It’s Maine, so our tomato season is later than most, but they’re peaking at my farmers market right about now, so I’m going to line as many as I can upon my windowsills and hold onto summer for as long as humanly possible. This no-cook Mexican-inspired pasta sauce is a take-off on a famous recipe in the original “Silver Palate” cookbook that uses fresh tomatoes and brie.

Fusilli with Southwest Corn-and-Tomato Sauce

Enticing south-of-the-border ingredients – corn, jalapeños, cilantro, cumin, lime – make this tomato sauce sing with flavor. The ham is optional, making this dish a fine meatless main course if you prefer. If the fresh corn is very sweet and kernels very tender, you can use it raw, but if the kernels are larger and starchier, cook the ears before cutting the kernels off the cobs.

Makes 4 to 5 servings

6 large, ripe tomatoes

1 cup slivered or finely diced smoked ham, optional

¾ cup chopped red onion

1 jalapeño pepper, seeded and finely chopped

2/3 cup olive oil

3 tablespoons lime juice

1 teaspoon ground cumin

Salt and freshly ground black pepper

1 pound fusilli or other similarly shaped pasta

2 cups corn kernels cut from about 3 ears corn

3 cups shredded Mexican 4-cheese blend

1 cup coarsely chopped cilantro

Core tomatoes and chop in rough ¾-inch chunks. Combine in a bowl with ham, red onion, jalapeño, oil, lime juice and cumin. Season generously with salt and pepper and set aside at room temperature for about 1 hour.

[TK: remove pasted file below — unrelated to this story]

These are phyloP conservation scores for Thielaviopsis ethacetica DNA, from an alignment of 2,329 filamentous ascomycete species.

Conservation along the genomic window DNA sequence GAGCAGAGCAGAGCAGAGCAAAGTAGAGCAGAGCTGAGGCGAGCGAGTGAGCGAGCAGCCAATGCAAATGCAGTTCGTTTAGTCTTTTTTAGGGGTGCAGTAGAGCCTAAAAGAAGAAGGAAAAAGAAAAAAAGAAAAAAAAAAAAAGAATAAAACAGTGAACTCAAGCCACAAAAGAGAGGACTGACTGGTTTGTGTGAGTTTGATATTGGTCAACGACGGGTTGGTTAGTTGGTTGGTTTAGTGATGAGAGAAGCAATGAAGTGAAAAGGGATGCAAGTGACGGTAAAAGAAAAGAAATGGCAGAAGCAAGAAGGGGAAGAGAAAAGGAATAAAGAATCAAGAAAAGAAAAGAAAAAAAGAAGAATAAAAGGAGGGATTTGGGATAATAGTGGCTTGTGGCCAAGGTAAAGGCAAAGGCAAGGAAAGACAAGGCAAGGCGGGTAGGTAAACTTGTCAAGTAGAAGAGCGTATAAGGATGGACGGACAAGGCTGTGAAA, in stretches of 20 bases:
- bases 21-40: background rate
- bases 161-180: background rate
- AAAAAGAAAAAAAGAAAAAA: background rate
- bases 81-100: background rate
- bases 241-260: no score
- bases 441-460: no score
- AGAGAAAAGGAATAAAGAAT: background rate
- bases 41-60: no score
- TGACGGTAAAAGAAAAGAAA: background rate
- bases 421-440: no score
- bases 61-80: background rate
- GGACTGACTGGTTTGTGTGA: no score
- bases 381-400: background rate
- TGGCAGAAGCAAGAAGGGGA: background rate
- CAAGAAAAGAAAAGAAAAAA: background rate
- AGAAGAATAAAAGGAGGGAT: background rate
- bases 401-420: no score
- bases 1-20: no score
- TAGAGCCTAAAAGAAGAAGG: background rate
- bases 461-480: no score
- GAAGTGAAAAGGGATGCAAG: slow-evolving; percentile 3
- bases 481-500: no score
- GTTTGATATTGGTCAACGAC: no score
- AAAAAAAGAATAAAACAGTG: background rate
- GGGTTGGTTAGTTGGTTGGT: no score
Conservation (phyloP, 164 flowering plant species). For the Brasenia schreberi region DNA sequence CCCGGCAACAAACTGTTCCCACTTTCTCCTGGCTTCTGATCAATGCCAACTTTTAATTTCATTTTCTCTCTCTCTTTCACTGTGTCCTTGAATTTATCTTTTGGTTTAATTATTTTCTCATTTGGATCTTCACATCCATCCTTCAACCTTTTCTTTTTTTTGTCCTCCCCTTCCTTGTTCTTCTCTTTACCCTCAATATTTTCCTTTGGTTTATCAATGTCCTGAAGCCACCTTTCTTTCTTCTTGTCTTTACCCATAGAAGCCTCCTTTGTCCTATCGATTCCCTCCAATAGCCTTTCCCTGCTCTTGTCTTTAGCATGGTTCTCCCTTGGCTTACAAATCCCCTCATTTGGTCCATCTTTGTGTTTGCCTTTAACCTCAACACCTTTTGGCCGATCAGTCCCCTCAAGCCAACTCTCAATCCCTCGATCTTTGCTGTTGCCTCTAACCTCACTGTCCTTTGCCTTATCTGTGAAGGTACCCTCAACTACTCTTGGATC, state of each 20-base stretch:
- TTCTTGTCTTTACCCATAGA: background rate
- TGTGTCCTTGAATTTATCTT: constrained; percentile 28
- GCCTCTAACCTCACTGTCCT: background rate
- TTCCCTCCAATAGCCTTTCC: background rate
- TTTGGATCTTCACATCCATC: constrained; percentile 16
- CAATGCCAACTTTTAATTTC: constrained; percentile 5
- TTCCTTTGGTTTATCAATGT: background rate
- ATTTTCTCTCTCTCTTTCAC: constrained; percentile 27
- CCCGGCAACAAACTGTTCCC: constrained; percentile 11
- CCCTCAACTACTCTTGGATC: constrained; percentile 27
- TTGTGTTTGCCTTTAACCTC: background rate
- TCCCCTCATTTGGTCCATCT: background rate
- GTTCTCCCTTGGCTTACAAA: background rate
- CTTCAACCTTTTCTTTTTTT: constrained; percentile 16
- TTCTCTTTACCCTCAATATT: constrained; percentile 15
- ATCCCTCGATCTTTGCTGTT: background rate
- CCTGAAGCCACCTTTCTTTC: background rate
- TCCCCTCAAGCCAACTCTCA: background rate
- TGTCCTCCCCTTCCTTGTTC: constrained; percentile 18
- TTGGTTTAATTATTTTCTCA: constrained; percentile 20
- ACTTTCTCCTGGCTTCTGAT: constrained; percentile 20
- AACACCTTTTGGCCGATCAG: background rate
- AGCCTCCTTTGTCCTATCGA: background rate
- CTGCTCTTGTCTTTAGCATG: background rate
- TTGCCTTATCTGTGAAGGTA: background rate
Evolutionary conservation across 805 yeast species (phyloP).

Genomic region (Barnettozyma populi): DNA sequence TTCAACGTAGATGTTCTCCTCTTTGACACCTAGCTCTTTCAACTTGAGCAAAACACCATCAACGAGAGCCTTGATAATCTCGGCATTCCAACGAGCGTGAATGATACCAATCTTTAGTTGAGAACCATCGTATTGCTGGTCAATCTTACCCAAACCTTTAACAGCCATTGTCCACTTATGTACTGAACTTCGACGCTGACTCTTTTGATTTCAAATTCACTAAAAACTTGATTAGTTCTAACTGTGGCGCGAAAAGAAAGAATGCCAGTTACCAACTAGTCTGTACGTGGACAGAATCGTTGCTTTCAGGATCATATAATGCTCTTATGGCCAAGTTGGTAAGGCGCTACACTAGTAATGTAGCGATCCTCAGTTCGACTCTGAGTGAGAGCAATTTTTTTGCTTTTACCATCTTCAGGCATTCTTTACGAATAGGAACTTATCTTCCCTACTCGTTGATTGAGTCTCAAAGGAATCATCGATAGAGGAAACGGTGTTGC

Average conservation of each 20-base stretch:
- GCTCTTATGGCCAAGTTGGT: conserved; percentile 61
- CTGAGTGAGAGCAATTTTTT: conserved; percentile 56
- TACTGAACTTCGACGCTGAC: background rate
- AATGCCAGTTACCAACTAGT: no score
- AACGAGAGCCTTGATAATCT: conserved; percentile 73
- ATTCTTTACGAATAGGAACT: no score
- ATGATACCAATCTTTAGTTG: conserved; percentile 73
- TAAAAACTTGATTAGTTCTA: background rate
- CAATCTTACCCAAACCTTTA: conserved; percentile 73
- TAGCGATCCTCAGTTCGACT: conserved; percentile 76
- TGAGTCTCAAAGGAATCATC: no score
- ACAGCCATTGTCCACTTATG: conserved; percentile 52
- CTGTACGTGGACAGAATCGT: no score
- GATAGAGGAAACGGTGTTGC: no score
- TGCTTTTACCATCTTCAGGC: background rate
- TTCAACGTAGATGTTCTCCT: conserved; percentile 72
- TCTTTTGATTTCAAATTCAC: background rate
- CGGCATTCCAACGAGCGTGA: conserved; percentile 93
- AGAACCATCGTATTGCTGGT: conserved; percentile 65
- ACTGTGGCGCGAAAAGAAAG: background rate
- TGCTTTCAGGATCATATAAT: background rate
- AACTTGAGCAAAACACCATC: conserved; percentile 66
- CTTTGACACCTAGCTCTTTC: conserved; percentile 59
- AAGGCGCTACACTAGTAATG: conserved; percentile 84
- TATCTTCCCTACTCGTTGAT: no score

Cook pasta in a large pot of salted boiling water until al dente, 8 to 10 minutes. Scoop out and reserve about ¾ cup of cooking water, then drain pasta into a colander. Return pasta to hot pot, add sauce, corn, cheese and cilantro and toss. Add a bit of the pasta cooking water to thin sauce if necessary. Serve immediately.

Classic Tomato, Mozzarella and Basil Salad

As with so many simple Italian recipes, this “insalata Caprese” – literally “salad from Capri” – depends utterly on the quality of the few ingredients. Of course it’s difficult (if not impossible) to get genuine Italian buffalo mozzarella, but a ball or log of good fresh American mozzarella, although lacking the distinctive lactic tang of the genuine article, works just fine.

Makes 4 to 6 servings

4 to 5 ripe tomatoes

8 ounces fresh mozzarella

About 16 whole basil leaves

Sea salt and freshly ground black pepper

3 tablespoons extra-virgin olive oil for drizzling

Core tomatoes and slice about 1/3-inch thick. Slice mozzarella similarly.

On a rimmed platter, arrange tomatoes and cheese in an overlapping pattern and slide basil leaves in between. (Can be prepared up to an hour before serving and held at room temperature.)

Sprinkle generously with salt and lightly with pepper and drizzle with oil just before serving.

Brooke Dojny is author or co-author of more than a dozen cookbooks, most recently “Chowderland: Hearty Soups & Stews with Sides and Salads to Match.” She lives on the Blue Hill peninsula, and can be contacted via Facebook at:

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